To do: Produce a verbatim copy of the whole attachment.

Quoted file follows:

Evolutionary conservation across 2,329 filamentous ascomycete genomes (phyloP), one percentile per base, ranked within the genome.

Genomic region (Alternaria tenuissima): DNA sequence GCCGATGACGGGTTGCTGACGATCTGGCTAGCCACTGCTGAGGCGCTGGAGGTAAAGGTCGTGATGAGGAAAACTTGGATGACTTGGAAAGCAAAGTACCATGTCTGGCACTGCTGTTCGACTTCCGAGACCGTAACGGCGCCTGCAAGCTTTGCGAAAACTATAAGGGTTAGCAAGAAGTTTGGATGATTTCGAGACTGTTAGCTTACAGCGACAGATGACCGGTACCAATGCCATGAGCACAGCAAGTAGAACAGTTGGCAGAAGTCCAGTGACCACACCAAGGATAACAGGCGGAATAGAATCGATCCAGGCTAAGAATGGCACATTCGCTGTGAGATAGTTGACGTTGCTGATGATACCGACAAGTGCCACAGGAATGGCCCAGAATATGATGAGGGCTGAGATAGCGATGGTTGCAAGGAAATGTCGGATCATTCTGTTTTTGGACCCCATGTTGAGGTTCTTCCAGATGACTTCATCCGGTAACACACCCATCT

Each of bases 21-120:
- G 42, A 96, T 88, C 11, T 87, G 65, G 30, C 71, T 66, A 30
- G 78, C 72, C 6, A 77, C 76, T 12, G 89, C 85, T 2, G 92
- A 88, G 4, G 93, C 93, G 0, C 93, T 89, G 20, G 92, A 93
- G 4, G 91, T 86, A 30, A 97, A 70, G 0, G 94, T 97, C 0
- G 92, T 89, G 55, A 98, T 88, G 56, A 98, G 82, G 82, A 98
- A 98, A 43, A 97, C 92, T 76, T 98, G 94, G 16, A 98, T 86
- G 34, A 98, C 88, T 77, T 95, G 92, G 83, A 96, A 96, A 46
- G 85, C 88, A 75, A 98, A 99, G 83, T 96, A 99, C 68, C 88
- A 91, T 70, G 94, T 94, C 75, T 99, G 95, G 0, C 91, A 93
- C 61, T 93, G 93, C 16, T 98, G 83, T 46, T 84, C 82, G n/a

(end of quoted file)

Evolutionary conservation across 2,329 filamentous ascomycete genomes (phyloP), one percentile per base, ranked within the genome.

Genomic region (Alternaria tenuissima): DNA sequence GCCGATGACGGGTTGCTGACGATCTGGCTAGCCACTGCTGAGGCGCTGGAGGTAAAGGTCGTGATGAGGAAAACTTGGATGACTTGGAAAGCAAAGTACCATGTCTGGCACTGCTGTTCGACTTCCGAGACCGTAACGGCGCCTGCAAGCTTTGCGAAAACTATAAGGGTTAGCAAGAAGTTTGGATGATTTCGAGACTGTTAGCTTACAGCGACAGATGACCGGTACCAATGCCATGAGCACAGCAAGTAGAACAGTTGGCAGAAGTCCAGTGACCACACCAAGGATAACAGGCGGAATAGAATCGATCCAGGCTAAGAATGGCACATTCGCTGTGAGATAGTTGACGTTGCTGATGATACCGACAAGTGCCACAGGAATGGCCCAGAATATGATGAGGGCTGAGATAGCGATGGTTGCAAGGAAATGTCGGATCATTCTGTTTTTGGACCCCATGTTGAGGTTCTTCCAGATGACTTCATCCGGTAACACACCCATCT

Each of bases 21-120:
- G 42, A 96, T 88, C 11, T 87, G 65, G 30, C 71, T 66, A 30
- G 78, C 72, C 6, A 77, C 76, T 12, G 89, C 85, T 2, G 92
- A 88, G 4, G 93, C 93, G 0, C 93, T 89, G 20, G 92, A 93
- G 4, G 91, T 86, A 30, A 97, A 70, G 0, G 94, T 97, C 0
- G 92, T 89, G 55, A 98, T 88, G 56, A 98, G 82, G 82, A 98
- A 98, A 43, A 97, C 92, T 76, T 98, G 94, G 16, A 98, T 86
- G 34, A 98, C 88, T 77, T 95, G 92, G 83, A 96, A 96, A 46
- G 85, C 88, A 75, A 98, A 99, G 83, T 96, A 99, C 68, C 88
- A 91, T 70, G 94, T 94, C 75, T 99, G 95, G 0, C 91, A 93
- C 61, T 93, G 93, C 16, T 98, G 83, T 46, T 84, C 82, G n/a